Work to do: The Bengals failed to improve their tight end situation via the draft. Matt Schobel signed with Philadelphia this offseason, which leaves Reggie Kelly as the starter and Tony Stewart as Kelly's backup. While both Kelly and Stewart block well, neither is a weapon in the passing game. Cincinnati needs an athletic tight end with enough speed to make some big catches down the middle of the field. At this point, though, it might be too late to find someone who fits that description.
Best pick: Travis Wilson, wide receiver, Oklahoma. Defensive end/outside linebacker Kamerion Wimbley (Florida State, first round) and inside linebacker D'Qwell Jackson (Maryland, second round) were good picks in the first two rounds, as were inside linebacker Leon Williams (Miami) and cornerback DeMario Minter (Gerogia) in the fourth and fifth rounds, respectively. The Browns' best overall value, however, came in the third round when they disregarded needs and went with the best available athlete in Wilson. In my opinion, Wilson is one of the most underrated prospects in this year's class because he battled a foot injury for most of his senior season in 2005. Wilson has the size, speed and hands to eventually develop into a fine No. 2 starter opposite Braylon Edwards.
Worst pick: Isaac Sowells, offensive tackle, Indiana. The Browns could have addressed other positions in the fourth round. More importantly, there were many better offensive line prospects still on the board when the Browns selected Sowells. While Sowells possesses good size and adequate strength, he lacks the size and athleticism to hold up on an island as an offensive tackle in the NFL. I'm also not convinced that Sowells will develop into anything more than a backup interior offensive lineman for the Browns.
Work to do: The Browns were fortunate that Stanford defensive tackle Babatunde Oshinowo fell to them in the sixth round, but he cannot be expected to emerge as the long-term replacement for Ted Washington at the all-important nose tackle position in their 3-4 defense. So Cleveland still lacks ideal talent and depth along its defensive front. The team also failed to draft a cornerback before the fifth round (Minter) or a safety before the seventh round (Virginia Tech's Justin Hamilton), which are two position they are thin at.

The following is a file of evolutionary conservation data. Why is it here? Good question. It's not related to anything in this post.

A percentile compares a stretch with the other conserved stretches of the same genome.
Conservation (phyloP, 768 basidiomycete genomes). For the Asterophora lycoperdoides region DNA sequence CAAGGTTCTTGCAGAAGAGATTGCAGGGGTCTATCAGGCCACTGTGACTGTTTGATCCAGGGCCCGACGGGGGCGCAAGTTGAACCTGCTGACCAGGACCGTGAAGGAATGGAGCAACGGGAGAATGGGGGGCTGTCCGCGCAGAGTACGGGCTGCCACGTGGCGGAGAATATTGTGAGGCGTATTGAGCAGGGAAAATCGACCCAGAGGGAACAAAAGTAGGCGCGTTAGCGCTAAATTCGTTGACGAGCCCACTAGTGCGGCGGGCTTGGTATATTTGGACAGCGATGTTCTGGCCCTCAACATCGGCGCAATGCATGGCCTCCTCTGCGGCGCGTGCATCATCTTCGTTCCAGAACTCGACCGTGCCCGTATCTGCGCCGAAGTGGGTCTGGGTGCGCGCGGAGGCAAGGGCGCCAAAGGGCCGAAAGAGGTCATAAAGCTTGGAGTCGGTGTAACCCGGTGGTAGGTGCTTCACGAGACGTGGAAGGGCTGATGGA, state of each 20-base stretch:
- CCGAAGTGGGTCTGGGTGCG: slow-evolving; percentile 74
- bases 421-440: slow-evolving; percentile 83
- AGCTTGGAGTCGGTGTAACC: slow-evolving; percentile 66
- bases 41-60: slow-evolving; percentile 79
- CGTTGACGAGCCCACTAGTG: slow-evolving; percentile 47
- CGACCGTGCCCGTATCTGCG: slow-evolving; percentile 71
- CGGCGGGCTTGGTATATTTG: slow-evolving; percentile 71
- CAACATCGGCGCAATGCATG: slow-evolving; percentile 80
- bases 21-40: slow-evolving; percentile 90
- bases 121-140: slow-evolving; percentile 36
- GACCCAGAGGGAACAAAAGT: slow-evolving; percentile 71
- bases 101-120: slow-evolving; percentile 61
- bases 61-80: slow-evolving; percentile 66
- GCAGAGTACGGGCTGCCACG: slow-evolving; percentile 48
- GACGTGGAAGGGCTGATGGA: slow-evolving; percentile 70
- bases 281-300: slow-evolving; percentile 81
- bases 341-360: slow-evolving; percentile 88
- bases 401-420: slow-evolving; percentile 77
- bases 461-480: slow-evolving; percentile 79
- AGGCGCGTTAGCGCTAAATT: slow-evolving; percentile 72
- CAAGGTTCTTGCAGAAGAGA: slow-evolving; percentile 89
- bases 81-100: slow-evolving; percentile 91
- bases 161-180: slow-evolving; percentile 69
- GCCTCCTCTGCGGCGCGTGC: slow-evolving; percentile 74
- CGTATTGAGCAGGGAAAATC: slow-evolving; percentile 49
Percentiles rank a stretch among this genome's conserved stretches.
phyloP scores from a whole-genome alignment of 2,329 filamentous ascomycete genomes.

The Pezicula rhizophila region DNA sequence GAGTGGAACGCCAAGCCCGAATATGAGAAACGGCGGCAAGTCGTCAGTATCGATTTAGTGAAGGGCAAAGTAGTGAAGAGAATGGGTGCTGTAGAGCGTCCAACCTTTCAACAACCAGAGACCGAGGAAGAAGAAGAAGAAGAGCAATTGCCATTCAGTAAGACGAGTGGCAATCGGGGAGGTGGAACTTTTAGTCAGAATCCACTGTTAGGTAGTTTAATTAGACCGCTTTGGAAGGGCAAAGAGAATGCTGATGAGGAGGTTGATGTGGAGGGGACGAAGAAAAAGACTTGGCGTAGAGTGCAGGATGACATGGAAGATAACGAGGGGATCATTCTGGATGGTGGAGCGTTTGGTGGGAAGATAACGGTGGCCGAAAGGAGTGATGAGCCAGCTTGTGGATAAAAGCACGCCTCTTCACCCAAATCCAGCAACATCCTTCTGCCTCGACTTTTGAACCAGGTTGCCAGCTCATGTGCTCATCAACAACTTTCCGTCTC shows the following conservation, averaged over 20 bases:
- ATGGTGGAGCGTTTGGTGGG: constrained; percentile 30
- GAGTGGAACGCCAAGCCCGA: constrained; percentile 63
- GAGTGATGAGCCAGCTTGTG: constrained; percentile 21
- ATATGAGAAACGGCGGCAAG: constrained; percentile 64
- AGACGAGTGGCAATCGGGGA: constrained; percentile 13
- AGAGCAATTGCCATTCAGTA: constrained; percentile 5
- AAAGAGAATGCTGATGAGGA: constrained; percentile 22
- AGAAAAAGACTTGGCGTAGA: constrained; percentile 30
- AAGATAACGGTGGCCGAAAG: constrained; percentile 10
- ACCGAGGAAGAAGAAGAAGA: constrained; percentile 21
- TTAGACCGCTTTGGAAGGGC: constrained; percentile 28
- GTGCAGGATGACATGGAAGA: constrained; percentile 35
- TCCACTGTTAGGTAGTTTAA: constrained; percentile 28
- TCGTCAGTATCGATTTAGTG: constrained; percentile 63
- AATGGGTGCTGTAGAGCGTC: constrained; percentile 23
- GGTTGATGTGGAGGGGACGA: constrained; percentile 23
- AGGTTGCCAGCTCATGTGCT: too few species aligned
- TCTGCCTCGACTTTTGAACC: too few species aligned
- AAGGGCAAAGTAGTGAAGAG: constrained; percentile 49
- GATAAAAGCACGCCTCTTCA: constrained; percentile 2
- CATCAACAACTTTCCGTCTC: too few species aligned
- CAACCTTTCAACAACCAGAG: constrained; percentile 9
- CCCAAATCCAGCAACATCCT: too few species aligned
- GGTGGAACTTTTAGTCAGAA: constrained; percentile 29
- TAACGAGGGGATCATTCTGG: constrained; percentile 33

Best pick: Wide receiver Javon Walker, Packers. Trading for Walker was the smartest move the Broncos made during draft weekend. In Walker, the Broncos get a known commodity at wide receiver. Walker should bounce back after an injury-riddled 2005 season and is the type of consistent weapon Denver has been missing for years opposite Rod Smith. Ashley Lelie could be a good vertical threat as a third option out of the slot, but there's also a chance the disgruntled receiver could be playing in a different uniform next season.
Worst pick: Wide receiver Domenik Hixon, Akron. Hixon was a bit of a reach in the fourth round with the 130th pick, but the even bigger problem I have with this pick is that the Broncos selected receiver Brandon Marshall (Central Florida) 11 picks earlier (119th pick) and traded for Walker. Hixon can help in the return game, but the Broncos could have used this pick on a running back such as P.J. Daniels (Georgia Tech) or a defensive tackle such as Orien Harris (Miami-Fla.).
Work to do: When you add Walker to the mix, it's safe to say the Broncos had a successful 2006 draft. They addressed pressing needs at wide receiver (Walker, Marshall and Hixon), tight end (Tony Scheffler, Western Michigan, second round) and defensive end (Elvis Dumervil, Louisville, fourth round), while also taking care of the future of the quarterback position (Jay Cutler, Vanderbilt, first round). However, the area of need the Broncos overlooked was running back. Unless the team makes an unforeseen move in the next few months, it will rely on the one-two punch of Tatum Bell and Ron Dayne in 2006. The Broncos were unable to improve the depth problem at defensive tackle, as well.